Original Research Article
July 28, 2020
Comparison on Phytochemical and Physico-Chemical Parameters of Ocimum sanctum Linn Grown in Different Locations of Sri Lanka
H. R. D. Fonseka, L. D. A. M. Arawwawala, W. M. S. S. K. Kulathunga
Page Numbers : 157-161
DOI : 10.36348/sijtcm.2020.v03i07.005
Objectives: To compare the phyto-chemical and physico-chemcial differences between green leaves monotype (MT1) and purple leaves monotypes (MT2) of Ocimum sanctum Linn grown in selected provinces of Sri Lanka. Methods: Essential oil was extracted by hydro-distillation using Clevenger type apparatus and analyzed by Gas Chromatography technique. Physico-chemical investigations were done according to WHO guidelines. Results: Highest amount of essential oil content was present for both MT1 and MT2 of O. sanctum collected from Southern Province. Moreover, methyl eugenol was present in O. sanctum in a range of 0.2 – 66% and compared to the MT1 methyl eugenol content was higher in MT2 of O. sanctum collected from all selected provinces. The highest percentage of eugenol was contained in MT2 of O. sanctum and there is no significant dependency of the location. Further, it is very interesting to note that percentages of germacrene- D and β-elemene were both higher in MT2 of O. sanctum in WP and SP respectively. However, there was no significant difference in terms of total ash or water soluble ash or acid insoluble ash between MT1 and MT2 collected from four provinces of Sri Lanka. Conclusion: Overall results revealed that MT2 of O. sanctum collected from SP is more versatile in terms of oil content and chemical constituents.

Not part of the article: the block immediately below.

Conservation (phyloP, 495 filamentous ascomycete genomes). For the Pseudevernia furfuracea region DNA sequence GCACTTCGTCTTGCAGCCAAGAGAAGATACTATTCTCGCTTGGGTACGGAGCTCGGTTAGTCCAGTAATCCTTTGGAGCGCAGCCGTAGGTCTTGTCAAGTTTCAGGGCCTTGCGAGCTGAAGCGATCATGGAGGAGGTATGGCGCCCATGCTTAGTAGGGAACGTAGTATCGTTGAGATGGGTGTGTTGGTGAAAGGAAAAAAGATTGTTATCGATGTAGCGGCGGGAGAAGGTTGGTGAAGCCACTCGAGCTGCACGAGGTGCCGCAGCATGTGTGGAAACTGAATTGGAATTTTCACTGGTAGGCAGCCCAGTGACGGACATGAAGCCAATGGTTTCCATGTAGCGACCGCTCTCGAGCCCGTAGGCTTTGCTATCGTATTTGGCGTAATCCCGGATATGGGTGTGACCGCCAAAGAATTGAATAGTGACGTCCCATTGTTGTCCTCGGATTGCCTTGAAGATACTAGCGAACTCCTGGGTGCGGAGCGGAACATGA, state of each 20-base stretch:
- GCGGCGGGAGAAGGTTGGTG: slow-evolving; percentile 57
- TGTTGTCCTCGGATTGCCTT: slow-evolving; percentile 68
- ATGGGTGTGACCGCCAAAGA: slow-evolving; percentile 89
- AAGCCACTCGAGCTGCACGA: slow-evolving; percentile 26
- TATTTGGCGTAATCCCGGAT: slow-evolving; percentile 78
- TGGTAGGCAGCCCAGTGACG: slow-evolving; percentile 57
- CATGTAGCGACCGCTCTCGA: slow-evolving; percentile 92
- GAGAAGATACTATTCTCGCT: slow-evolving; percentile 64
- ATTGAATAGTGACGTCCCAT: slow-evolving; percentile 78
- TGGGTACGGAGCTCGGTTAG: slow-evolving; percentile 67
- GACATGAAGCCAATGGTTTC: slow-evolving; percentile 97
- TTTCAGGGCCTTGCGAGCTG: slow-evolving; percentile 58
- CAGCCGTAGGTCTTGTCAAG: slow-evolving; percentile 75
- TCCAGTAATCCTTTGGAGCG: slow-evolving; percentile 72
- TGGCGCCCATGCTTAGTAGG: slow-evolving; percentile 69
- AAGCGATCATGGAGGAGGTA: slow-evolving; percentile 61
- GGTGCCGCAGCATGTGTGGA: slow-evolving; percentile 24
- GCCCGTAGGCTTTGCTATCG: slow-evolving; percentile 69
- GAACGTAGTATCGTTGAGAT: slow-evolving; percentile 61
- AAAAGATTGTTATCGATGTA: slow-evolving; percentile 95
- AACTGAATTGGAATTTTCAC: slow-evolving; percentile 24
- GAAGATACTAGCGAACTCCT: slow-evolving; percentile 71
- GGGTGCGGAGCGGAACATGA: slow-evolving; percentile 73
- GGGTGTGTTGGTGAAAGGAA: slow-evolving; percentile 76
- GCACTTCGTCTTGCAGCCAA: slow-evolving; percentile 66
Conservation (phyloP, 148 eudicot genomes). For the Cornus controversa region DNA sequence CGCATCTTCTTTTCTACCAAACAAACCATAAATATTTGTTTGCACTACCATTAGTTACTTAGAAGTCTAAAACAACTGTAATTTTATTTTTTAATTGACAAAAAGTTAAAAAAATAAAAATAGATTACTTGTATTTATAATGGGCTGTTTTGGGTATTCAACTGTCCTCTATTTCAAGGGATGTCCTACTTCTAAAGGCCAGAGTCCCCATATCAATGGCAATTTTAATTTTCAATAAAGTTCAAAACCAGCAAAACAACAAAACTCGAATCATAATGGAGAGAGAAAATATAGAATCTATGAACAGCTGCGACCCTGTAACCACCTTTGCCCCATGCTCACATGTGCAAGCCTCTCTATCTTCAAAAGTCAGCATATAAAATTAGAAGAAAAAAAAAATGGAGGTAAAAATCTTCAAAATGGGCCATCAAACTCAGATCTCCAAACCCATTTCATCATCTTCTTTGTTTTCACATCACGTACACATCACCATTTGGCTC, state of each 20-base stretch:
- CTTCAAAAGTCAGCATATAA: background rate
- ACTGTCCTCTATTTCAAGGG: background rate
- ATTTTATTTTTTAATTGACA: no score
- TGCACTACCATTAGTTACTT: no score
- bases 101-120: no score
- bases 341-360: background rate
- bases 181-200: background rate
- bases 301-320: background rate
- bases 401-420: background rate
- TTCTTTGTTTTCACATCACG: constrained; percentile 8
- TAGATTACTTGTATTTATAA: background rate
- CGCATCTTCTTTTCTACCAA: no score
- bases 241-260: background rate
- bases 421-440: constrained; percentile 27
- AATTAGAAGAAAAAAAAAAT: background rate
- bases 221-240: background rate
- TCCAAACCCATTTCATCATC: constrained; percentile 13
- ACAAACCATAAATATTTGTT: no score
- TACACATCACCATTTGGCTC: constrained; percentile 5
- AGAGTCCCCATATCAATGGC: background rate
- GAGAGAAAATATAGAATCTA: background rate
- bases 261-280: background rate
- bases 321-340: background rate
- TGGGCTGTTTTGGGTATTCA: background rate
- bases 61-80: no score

July 25, 2020
Nigella sativa: A Traditional Remedy for the Prevention of Non-Communicable and Communicable Diseases
Mohammad Asadul Habib, Monia Afroze, Mohammad Farhan Islam, Mohammad Sajid, Akibul Islam Chowdhury, Nadim Ahmed
Page Numbers : 149-156